Fundamental limitations on communication channels with noisy feedback: information flow, capacity and bounds

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Li, Chong
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Nicola Elia
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Electrical and Computer Engineering

The Department of Electrical and Computer Engineering (ECpE) contains two focuses. The focus on Electrical Engineering teaches students in the fields of control systems, electromagnetics and non-destructive evaluation, microelectronics, electric power & energy systems, and the like. The Computer Engineering focus teaches in the fields of software systems, embedded systems, networking, information security, computer architecture, etc.

The Department of Electrical Engineering was formed in 1909 from the division of the Department of Physics and Electrical Engineering. In 1985 its name changed to Department of Electrical Engineering and Computer Engineering. In 1995 it became the Department of Electrical and Computer Engineering.

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  • Department of Electrical Engineering (1909-1985)
  • Department of Electrical Engineering and Computer Engineering (1985-1995)

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Since the success of obtaining the capacity (i.e. the maximal achievable transmission rate under which the message can be recovered with arbitrarily small probability of error) for non-feedback point-to-point communication channels by C. Shannon (in 1948), Information Theory has been proved to be a powerful tool to derive fundamental limitations in communication systems. During the last decade, motivated by the emerging of networked systems, information theorists have turned lots of their attention to communication channels with feedback (through another channel from receiver to transmitter). Under the assumption that the feedback channel is noiseless, a large body of notable results have been derived, although much work still needs to be done. However, when this ideal assumption is removed, i.e., the feedback channel is noisy, only few valuable results can be found in the literature and many challenging problems are still open.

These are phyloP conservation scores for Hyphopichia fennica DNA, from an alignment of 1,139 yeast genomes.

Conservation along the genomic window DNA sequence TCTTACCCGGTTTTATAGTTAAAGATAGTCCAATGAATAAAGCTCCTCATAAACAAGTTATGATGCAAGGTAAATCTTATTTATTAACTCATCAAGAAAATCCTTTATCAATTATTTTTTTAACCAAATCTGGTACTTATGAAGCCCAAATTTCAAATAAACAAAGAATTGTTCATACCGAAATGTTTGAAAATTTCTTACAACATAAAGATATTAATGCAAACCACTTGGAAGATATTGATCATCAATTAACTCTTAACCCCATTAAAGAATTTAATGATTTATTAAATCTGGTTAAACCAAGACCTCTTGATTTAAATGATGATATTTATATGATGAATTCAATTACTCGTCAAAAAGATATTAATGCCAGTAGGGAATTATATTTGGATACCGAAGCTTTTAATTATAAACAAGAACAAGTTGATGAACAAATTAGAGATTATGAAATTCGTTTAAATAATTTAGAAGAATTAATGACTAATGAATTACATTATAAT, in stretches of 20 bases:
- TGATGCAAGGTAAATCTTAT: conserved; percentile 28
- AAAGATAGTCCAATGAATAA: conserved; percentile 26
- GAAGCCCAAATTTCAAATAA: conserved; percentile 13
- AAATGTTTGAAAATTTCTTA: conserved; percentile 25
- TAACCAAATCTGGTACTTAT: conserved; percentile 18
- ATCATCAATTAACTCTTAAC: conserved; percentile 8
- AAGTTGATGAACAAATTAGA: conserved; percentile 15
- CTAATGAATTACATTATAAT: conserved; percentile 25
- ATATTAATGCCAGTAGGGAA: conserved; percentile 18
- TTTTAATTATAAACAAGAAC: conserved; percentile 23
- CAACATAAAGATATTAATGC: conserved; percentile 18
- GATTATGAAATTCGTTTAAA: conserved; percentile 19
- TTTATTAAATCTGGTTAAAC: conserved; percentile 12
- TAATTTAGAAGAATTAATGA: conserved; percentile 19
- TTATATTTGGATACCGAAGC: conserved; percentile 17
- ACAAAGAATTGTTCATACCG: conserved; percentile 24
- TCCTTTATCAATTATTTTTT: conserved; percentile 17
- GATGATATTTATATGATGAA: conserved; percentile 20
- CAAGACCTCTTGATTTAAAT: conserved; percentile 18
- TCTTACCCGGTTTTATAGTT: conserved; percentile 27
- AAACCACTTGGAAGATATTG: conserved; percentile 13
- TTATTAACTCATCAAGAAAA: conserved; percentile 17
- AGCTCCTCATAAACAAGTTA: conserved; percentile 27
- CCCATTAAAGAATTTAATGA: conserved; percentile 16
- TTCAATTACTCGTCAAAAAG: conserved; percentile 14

This thesis aims to address some of these long-standing noisy feedback problems, with concentration on the channel capacity. First of all, we analyze the fundamental information flow in noisy feedback channels. We introduce a new notion, the residual directed information, in order to characterize the noisy feedback channel capacity for which the standard directed information can not be used. As an illustration, finite-alphabet noisy feedback channels have been studied in details. Next, we provide an information flow decomposition equality which serves as a foundation of other novel results in this thesis.

With the result of information flow decomposition in hand, we next investigate time-varying Gaussian channels with additive Gaussian noise feedback. Following the notable Cover-Pombra results in 1989, we define the n-block noisy feedback capacity and derive a pair of n-block upper and lower bounds on the n-block noisy feedback capacity. These bounds can be obtained by efficiently solving convex optimization problems. Under the assumption of stationarity on the additive Gaussian noises, we show that the limits of these n-block bounds can be characterized in a power spectral optimization form. In addition, two computable lower bounds are derived for the Shannon capacity.

Next, we consider a class of channels where feedback could not increase the capacity and thus the noisy feedback capacity equals to the non-feedback capacity. We derive a necessary condition (characterized by the directed information) for the capacity-achieving channel codes. The condition implies that using noisy feedback is detrimental to achievable rate, i.e, the capacity can not be achieved by using noisy feedback.

Finally, we introduce a new framework of communication channels with noisy feedback where the feedback information received by the transmitter is also available to the decoder with some finite delays. We investigate the capacity and linear coding schemes for this extended noisy feedback channels.

To summarize, this thesis firstly provides a foundation (i.e. information flow analysis) for analyzing communications channels with noisy feedback. In light of this analysis, we next present a sequence of novel results, e.g. channel coding theorem, capacity bounds, etc., which result in a significant step forward to address the long-standing noisy feedback problem.

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Tue Jan 01 00:00:00 UTC 2013